If you are going to be cleaning a concrete surface, and you have to do this on a regular basis, your choice of pressure washer will be extremely important.
There are some essential factors you should include in your search process, with gas vs. electric as a primary element.
Once you’ve decided between these two options, you’ll want to focus on size – not the mass of the body itself but the ratings for pounds per square inch and gallons per minute. Look for these to be indicated by PSI and GPM.
Be sure of the tasks you’re going to perform — what surfaces you’re going to clean, and how often you’ll be doing these jobs.
It will be easier to make your decision if you narrow your choices down to three categories – residential, commercial, and professional.
These are not set in stone, of course, but the three general groups will help you make the right choice for your purposes. As with any job, around home or in a business, you should be sure of the job you’re trying to complete, so have a goal in mind.
Electric or Gas?
In general terms, you’ll get more heavy-duty results from a gas-powered pressure washer than from an electric unit, but the final factor will be the overall size and rating of the units.
An electric pressure washer in the 1300 PSI to 2000 PSI range will be fine for residential tasks such as washing your car, cleaning a small patio or deck, and so on.
These units will be smaller in size, range in weight from about 15 to around 30 pounds, and will have a high-pressure hose. The most-popular units in this category come with four or five tips for various tasks.
If you choose a gas-powered unit with a 2000 PSI to 3100 PSI rating, and a GPM of 2 or slightly above, you’ll be taking a step up to cleaning larger decks, fences, home siding, larger vehicles, etc.
Key features should include overhead-valve engine, pump with axial-cam design, brass or aluminum head for higher pressures, professional-grade steel wand, and a variety of tips for different spray jobs.
What you need to be aware of when making this choice is the price for units of equal power and performance.
Take your cleaning to the next level with a professional-grade, gas-engine pressure washer delivering 3200 PSI to 4200 PSI and in the range of 3 GPM to 4 GPM.
This is what you need for stripping paint, removing graffiti, and cleaning on the construction site.
These washers will generally have commercial-duty pumps, welded-steel frames, industrial-strength axles, braided hose for high-pressure use, pneumatic tires, and a professional-grade spray wand made of steel.
You will also benefit from the quick-connect feature on the coupling, and you’ll get a range of spray tips.
The performance of pressure washers is usually measured by the pressure they deliver and the volume of liquid they produce, but there is another element you should take into consideration.
Some equipment in the light-duty/medium-duty categories produce warm water. Many of the products you’ll look at in medium-to-high range also give you the option of cold or hot water.
Hot water is the choice when you have to remove grime or grease on a regular basis, because the higher temperature helps pull the dirt and other particles out of the concrete.
Cold water will usually rearrange the dirt but won’t give you the deep clean you may be after.
If, however, you’re cleaning mud and loose dirt from concrete, you could get a satisfactory performance with cold water.
It’s interesting to note that because hot water cuts through grease and helps loosens this tough material from the surface, you will get best results outdoors, in cool/cold temperatures with a hot-water pressure washer.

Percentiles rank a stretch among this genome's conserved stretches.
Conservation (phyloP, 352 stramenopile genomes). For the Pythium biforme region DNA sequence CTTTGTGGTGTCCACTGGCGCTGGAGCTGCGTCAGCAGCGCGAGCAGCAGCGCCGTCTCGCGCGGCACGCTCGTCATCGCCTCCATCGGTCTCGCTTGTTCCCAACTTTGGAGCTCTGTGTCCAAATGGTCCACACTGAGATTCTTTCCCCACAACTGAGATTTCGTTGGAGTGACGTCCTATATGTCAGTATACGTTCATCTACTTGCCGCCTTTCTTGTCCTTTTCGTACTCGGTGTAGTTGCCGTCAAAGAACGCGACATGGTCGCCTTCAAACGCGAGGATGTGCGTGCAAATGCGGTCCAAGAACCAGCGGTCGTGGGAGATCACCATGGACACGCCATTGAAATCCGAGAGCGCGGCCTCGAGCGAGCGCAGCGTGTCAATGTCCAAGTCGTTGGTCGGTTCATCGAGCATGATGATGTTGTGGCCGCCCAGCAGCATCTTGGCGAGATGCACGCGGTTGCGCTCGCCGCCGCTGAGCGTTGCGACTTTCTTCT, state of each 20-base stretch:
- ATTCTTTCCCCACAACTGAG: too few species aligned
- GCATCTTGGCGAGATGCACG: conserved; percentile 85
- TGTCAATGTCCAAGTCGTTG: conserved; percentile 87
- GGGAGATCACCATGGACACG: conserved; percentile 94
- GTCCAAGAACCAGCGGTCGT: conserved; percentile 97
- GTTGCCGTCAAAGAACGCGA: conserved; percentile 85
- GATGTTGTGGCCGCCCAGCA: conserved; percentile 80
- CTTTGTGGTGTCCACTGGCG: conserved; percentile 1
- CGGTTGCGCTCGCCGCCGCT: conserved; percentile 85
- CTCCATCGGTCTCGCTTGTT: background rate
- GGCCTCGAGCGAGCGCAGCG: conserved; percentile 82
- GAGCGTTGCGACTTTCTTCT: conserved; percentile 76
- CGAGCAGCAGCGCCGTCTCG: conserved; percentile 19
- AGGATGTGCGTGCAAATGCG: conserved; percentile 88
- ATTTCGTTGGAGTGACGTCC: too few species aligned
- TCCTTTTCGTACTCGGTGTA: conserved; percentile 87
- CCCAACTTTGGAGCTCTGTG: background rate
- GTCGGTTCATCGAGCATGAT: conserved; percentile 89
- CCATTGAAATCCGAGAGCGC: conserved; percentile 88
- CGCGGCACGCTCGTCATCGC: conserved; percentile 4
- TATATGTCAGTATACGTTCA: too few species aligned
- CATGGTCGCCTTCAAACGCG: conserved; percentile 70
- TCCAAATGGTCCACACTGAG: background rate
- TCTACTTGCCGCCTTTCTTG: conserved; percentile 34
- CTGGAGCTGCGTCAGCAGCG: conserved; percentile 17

But, don’t heat the water too high. In fact, something a bit warm to the touch (104°F, for example) should produce noticeable results.
This is very important when you’re cleaning masonry and there is risk of loosening mortar or damaging the surface of brick or stone. Another factor to consider when choosing between hot and cold, is the location in which it will be used most often.
You’ll need a larger electric unit to do the same tasks as a gas-powered unit, so you might even have to provide 230-volt service so the electrical unit performs as it should.
When you’re doing more than simply spraying the loose dirt off your exterior walls before painting, or cleaning the patio/deck surface of loose material, you’ll benefit from digging into the details in two areas: nozzles and horsepower.
Take the last of these factors first – horsepower. Most people understand this is the element that contributes to how fast a car accelerates and so on.
But horsepower also determines the volume of water and the pressure you get from your power washer.
If you buy a unit with a 10-horsepower gas engine (or higher) you’ll be using about 4 gallons per minute (GPM) at 3,000 pounds per square inch (PSI).
This is where the second factor comes in – nozzle design. For example, this level of power might damage delicate masonry if you forced it onto the surface directly.
But with a 15-40 degree fan nozzle, you should get the performance you need for cleaning masonry.
Concentrated streams from tips of less than 15 degrees or the laser tip, is what you might use for concrete and stone surfaces that won’t be damaged by the power of the water.
Nozzles from the leading manufacturers will be color coded so you can more easily select the spray pattern. The range is from white (40 degrees) to red (0 degrees). Fifteen-degree tips will be yellow and a 25-degree tip will be green.
It’s always best to test your nozzle and spray pattern in an area you won’t be concerned about, to make sure you’re getting the results you need.
This is also the time to judge effective distance from the surface you’re cleaning, as well as the angle that produces best results.